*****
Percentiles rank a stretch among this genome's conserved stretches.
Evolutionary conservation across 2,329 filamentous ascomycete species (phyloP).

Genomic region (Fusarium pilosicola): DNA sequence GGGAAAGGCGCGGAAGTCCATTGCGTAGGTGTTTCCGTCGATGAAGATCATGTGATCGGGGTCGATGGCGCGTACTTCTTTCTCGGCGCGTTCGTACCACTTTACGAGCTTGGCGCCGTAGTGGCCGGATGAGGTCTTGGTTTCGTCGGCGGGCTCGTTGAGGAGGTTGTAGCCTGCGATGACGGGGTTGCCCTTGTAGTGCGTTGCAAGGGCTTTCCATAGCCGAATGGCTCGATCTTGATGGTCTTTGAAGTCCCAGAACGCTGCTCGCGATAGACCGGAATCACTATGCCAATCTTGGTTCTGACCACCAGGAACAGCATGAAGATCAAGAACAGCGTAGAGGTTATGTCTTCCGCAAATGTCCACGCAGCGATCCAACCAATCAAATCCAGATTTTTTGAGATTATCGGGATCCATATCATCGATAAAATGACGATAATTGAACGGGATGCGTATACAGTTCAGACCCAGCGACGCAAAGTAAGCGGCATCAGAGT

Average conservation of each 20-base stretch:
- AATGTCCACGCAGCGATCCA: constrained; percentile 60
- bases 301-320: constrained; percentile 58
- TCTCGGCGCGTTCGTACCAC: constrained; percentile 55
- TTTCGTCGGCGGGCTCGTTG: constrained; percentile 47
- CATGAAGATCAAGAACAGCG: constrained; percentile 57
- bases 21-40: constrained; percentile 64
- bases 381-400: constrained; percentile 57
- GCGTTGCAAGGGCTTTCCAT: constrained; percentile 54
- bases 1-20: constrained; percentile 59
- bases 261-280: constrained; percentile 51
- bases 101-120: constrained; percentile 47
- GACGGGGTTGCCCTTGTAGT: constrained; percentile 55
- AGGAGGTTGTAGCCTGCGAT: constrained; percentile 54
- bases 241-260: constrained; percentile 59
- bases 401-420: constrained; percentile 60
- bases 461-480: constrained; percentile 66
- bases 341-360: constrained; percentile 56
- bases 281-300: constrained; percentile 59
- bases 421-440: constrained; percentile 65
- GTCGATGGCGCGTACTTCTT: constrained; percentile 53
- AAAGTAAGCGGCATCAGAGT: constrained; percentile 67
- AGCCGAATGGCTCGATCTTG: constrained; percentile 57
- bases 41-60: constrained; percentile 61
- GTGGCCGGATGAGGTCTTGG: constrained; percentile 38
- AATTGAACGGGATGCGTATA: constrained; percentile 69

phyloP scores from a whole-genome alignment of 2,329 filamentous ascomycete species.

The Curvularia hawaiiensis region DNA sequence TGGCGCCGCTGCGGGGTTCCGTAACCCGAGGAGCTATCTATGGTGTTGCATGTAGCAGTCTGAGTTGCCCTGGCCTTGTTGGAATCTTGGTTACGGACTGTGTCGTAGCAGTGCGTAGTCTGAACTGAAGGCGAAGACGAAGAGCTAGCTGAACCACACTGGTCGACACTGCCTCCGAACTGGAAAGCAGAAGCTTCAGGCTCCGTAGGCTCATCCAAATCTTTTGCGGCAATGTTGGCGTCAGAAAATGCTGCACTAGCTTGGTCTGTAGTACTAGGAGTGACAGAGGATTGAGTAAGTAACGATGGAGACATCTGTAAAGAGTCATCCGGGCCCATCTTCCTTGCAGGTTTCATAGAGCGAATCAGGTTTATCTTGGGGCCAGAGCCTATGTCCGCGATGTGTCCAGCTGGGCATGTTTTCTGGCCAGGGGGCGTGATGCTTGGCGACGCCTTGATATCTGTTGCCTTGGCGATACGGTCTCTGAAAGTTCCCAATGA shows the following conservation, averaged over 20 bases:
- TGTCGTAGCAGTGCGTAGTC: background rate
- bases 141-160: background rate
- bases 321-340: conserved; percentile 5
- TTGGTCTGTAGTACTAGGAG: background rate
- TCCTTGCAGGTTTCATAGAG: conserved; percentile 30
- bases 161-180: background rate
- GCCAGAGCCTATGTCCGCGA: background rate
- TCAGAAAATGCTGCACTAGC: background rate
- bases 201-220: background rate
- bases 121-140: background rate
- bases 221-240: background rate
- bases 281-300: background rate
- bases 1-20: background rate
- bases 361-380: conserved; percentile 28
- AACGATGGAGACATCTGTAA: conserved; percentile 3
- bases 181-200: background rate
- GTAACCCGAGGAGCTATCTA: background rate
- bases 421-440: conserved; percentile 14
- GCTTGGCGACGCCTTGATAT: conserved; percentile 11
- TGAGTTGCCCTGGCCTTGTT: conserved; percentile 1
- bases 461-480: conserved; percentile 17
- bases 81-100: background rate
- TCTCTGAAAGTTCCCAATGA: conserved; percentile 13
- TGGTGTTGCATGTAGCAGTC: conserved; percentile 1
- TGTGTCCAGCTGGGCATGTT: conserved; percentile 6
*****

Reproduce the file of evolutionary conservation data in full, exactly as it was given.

Percentiles rank a stretch among this genome's conserved stretches.
Evolutionary conservation across 2,329 filamentous ascomycete species (phyloP).

Genomic region (Fusarium pilosicola): DNA sequence GGGAAAGGCGCGGAAGTCCATTGCGTAGGTGTTTCCGTCGATGAAGATCATGTGATCGGGGTCGATGGCGCGTACTTCTTTCTCGGCGCGTTCGTACCACTTTACGAGCTTGGCGCCGTAGTGGCCGGATGAGGTCTTGGTTTCGTCGGCGGGCTCGTTGAGGAGGTTGTAGCCTGCGATGACGGGGTTGCCCTTGTAGTGCGTTGCAAGGGCTTTCCATAGCCGAATGGCTCGATCTTGATGGTCTTTGAAGTCCCAGAACGCTGCTCGCGATAGACCGGAATCACTATGCCAATCTTGGTTCTGACCACCAGGAACAGCATGAAGATCAAGAACAGCGTAGAGGTTATGTCTTCCGCAAATGTCCACGCAGCGATCCAACCAATCAAATCCAGATTTTTTGAGATTATCGGGATCCATATCATCGATAAAATGACGATAATTGAACGGGATGCGTATACAGTTCAGACCCAGCGACGCAAAGTAAGCGGCATCAGAGT

Average conservation of each 20-base stretch:
- AATGTCCACGCAGCGATCCA: constrained; percentile 60
- bases 301-320: constrained; percentile 58
- TCTCGGCGCGTTCGTACCAC: constrained; percentile 55
- TTTCGTCGGCGGGCTCGTTG: constrained; percentile 47
- CATGAAGATCAAGAACAGCG: constrained; percentile 57
- bases 21-40: constrained; percentile 64
- bases 381-400: constrained; percentile 57
- GCGTTGCAAGGGCTTTCCAT: constrained; percentile 54
- bases 1-20: constrained; percentile 59
- bases 261-280: constrained; percentile 51
- bases 101-120: constrained; percentile 47
- GACGGGGTTGCCCTTGTAGT: constrained; percentile 55
- AGGAGGTTGTAGCCTGCGAT: constrained; percentile 54
- bases 241-260: constrained; percentile 59
- bases 401-420: constrained; percentile 60
- bases 461-480: constrained; percentile 66
- bases 341-360: constrained; percentile 56
- bases 281-300: constrained; percentile 59
- bases 421-440: constrained; percentile 65
- GTCGATGGCGCGTACTTCTT: constrained; percentile 53
- AAAGTAAGCGGCATCAGAGT: constrained; percentile 67
- AGCCGAATGGCTCGATCTTG: constrained; percentile 57
- bases 41-60: constrained; percentile 61
- GTGGCCGGATGAGGTCTTGG: constrained; percentile 38
- AATTGAACGGGATGCGTATA: constrained; percentile 69

phyloP scores from a whole-genome alignment of 2,329 filamentous ascomycete species.

The Curvularia hawaiiensis region DNA sequence TGGCGCCGCTGCGGGGTTCCGTAACCCGAGGAGCTATCTATGGTGTTGCATGTAGCAGTCTGAGTTGCCCTGGCCTTGTTGGAATCTTGGTTACGGACTGTGTCGTAGCAGTGCGTAGTCTGAACTGAAGGCGAAGACGAAGAGCTAGCTGAACCACACTGGTCGACACTGCCTCCGAACTGGAAAGCAGAAGCTTCAGGCTCCGTAGGCTCATCCAAATCTTTTGCGGCAATGTTGGCGTCAGAAAATGCTGCACTAGCTTGGTCTGTAGTACTAGGAGTGACAGAGGATTGAGTAAGTAACGATGGAGACATCTGTAAAGAGTCATCCGGGCCCATCTTCCTTGCAGGTTTCATAGAGCGAATCAGGTTTATCTTGGGGCCAGAGCCTATGTCCGCGATGTGTCCAGCTGGGCATGTTTTCTGGCCAGGGGGCGTGATGCTTGGCGACGCCTTGATATCTGTTGCCTTGGCGATACGGTCTCTGAAAGTTCCCAATGA shows the following conservation, averaged over 20 bases:
- TGTCGTAGCAGTGCGTAGTC: background rate
- bases 141-160: background rate
- bases 321-340: conserved; percentile 5
- TTGGTCTGTAGTACTAGGAG: background rate
- TCCTTGCAGGTTTCATAGAG: conserved; percentile 30
- bases 161-180: background rate
- GCCAGAGCCTATGTCCGCGA: background rate
- TCAGAAAATGCTGCACTAGC: background rate
- bases 201-220: background rate
- bases 121-140: background rate
- bases 221-240: background rate
- bases 281-300: background rate
- bases 1-20: background rate
- bases 361-380: conserved; percentile 28
- AACGATGGAGACATCTGTAA: conserved; percentile 3
- bases 181-200: background rate
- GTAACCCGAGGAGCTATCTA: background rate
- bases 421-440: conserved; percentile 14
- GCTTGGCGACGCCTTGATAT: conserved; percentile 11
- TGAGTTGCCCTGGCCTTGTT: conserved; percentile 1
- bases 461-480: conserved; percentile 17
- bases 81-100: background rate
- TCTCTGAAAGTTCCCAATGA: conserved; percentile 13
- TGGTGTTGCATGTAGCAGTC: conserved; percentile 1
- TGTGTCCAGCTGGGCATGTT: conserved; percentile 6